The sound you hear in Pakistan is a couple of pillars of Bush administration foreign policy crumbling away.
Pakistani President Pervez Musharraf -- the army chief of staff who seized power in a 1999 coup -- figured that if he declared a state of emergency and suspended his country's constitution, a Bush administration that has made the promotion of democracy a matter of gospel would merely tut-tut and keep the aid dollars flowing. It might be the only correct judgment the embattled general has made in the past year.
Musharraf's lurch back toward dictatorship, with the Bush administration unwilling to try to do anything serious to counter it, is another blow to the administration's doctrinaire commitment to democracy-promotion. It shows how other primal geopolitical instincts, such as simple fear of the unknown (who would replace Musharraf if he fell?), necessarily trump a preference for the ballot box.
Musharraf has been touted as one of President Bush's most important allies in the war on terror, but he has made a mockery of the you're-either-with-us-or-against-us polarity of the Bush Doctrine. Like that other nettlesome U.S. ally, Saudi Arabia, Musharraf wants to be "with us" just enough to stay on our right side, while "against us" enough to placate hostile domestic political forces. These governments can always respond to pressure from us to do more with the (persuasive) argument that the alternative to them would be even worse. Thus, Bush's black-and-white principle founders in a morass of gray.
Musharraf's latest coup doesn't invalidate the theoretical soundness of Bush's "freedom agenda." As a general matter, democracies are likelier to be friendly to the United States. Even in the particular case of Pakistan, the administration was right to push Musharraf to open up the political system and reach out to the secular opposition. He is basically being asked to wage a tough, bloody civil war against Islamic extremists entrenched in the northwest of the country. Without broad political support, the fight will be unsustainable. Already, the army has been eagerly surrendering to, rather than battling, extremists.
The administration nudged Musharraf to cooperate with exiled former Prime Minister Benazir Bhutto, but ran into the usual obstacles to its foreign-policy goals: history and culture. In its 60 years of existence, Pakistan has never managed to establish stable constitutional rule, and the midst of a brewing domestic insurgency probably isn't the most auspicious time to start. The military has typically alternated power with corrupt, ineffectual civilian leaders like Bhutto proved herself to be when she was in power.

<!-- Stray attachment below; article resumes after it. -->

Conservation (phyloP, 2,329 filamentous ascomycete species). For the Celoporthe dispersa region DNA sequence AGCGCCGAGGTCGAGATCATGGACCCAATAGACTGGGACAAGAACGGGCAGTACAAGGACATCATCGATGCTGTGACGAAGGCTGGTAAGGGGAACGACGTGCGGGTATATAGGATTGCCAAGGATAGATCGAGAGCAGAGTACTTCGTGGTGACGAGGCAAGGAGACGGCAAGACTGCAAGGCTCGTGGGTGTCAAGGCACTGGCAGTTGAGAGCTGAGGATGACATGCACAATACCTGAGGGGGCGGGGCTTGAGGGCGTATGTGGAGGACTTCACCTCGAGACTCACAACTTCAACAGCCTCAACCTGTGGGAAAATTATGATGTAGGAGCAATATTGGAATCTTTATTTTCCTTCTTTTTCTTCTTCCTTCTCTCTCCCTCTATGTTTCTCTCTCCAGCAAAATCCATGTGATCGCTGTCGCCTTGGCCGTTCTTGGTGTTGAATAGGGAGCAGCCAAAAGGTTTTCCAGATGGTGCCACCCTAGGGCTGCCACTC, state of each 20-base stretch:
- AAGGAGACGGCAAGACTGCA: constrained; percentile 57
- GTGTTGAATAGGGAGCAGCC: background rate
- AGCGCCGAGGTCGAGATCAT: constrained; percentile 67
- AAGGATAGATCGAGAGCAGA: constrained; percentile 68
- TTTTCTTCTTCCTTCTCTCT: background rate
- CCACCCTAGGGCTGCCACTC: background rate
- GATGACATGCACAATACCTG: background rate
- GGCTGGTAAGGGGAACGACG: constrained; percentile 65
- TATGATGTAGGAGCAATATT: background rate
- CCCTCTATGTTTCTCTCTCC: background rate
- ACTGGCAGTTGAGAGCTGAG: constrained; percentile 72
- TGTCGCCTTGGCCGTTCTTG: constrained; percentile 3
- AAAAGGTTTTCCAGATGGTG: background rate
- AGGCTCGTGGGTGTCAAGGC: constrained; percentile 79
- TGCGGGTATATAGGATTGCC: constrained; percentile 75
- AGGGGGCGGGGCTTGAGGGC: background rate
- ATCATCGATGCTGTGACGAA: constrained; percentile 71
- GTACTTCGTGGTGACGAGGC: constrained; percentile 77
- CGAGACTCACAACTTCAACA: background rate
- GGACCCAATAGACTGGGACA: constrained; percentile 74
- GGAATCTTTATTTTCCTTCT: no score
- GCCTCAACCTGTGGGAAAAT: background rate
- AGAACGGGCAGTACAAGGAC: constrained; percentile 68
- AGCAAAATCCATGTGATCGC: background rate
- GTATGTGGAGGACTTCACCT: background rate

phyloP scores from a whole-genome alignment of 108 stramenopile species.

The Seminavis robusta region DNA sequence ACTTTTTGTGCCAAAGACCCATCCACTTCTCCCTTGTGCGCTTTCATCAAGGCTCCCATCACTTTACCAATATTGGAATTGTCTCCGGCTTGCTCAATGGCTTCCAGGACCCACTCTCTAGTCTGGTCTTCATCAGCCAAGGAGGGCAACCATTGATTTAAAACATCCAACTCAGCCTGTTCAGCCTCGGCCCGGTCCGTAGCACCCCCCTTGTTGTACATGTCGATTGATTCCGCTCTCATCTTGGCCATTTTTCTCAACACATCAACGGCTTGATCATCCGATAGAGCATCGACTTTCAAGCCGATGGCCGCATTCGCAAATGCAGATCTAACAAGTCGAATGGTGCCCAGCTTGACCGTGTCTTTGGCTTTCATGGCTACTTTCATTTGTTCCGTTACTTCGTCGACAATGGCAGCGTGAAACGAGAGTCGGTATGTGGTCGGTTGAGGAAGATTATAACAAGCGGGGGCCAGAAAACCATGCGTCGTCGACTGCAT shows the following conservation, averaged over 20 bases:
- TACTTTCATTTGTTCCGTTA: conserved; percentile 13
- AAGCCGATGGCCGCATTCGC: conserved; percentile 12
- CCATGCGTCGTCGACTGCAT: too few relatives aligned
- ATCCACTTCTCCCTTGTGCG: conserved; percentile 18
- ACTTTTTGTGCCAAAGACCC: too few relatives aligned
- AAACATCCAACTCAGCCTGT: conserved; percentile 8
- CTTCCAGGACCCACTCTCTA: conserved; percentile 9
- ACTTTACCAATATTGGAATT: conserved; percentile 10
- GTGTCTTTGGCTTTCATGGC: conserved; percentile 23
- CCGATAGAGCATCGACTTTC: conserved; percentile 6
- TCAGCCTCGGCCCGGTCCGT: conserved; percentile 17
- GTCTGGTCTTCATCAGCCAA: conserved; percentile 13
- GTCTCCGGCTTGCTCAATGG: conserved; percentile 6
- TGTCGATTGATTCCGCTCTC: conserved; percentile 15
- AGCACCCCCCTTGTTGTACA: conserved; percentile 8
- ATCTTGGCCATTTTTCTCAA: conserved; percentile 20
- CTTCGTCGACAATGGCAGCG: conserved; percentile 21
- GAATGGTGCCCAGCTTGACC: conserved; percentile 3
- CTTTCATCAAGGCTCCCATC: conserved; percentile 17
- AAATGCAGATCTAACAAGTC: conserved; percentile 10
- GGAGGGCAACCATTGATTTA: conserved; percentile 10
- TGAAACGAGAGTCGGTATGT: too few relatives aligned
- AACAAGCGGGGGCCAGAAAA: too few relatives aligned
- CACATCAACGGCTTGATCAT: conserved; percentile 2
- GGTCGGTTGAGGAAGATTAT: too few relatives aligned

Pakistan is a microcosm of the difficulties of establishing liberal democracy in the greater Middle East. Its institutions -- except for the army -- are weak, its politics traditionally have been clan-based, and it is riven by ethnic divisions. This is the worst possible starting point for establishing a true constitutional democracy, but is basically the same cultural material we have to work with in Iraq, Lebanon and the Palestinian Authority.
This is the reason that the Bush administration's Middle East policy so often has sunk to abject hopefulness. There is always a chance that key local players -- your Malikis or Musharrafs -- will act responsibly and in the interest of greater political openness, but old habits usually triumph over hope. Bush isn't wrong to promote democracy, but he never should have done it in such a sweeping, grandiloquent way that set him up for failure on his own terms. His freedom campaign should have shown keener appreciation for the fact that he was dealing with countries that had missed the wave of democratization of the latter part of the 20th century for a reason. Our ability to dictate their political development was always going to be limited.
Something for Bush to contemplate as he watches an ally he has done so much to support string barbed wire up around his Supreme Court and jail political opponents.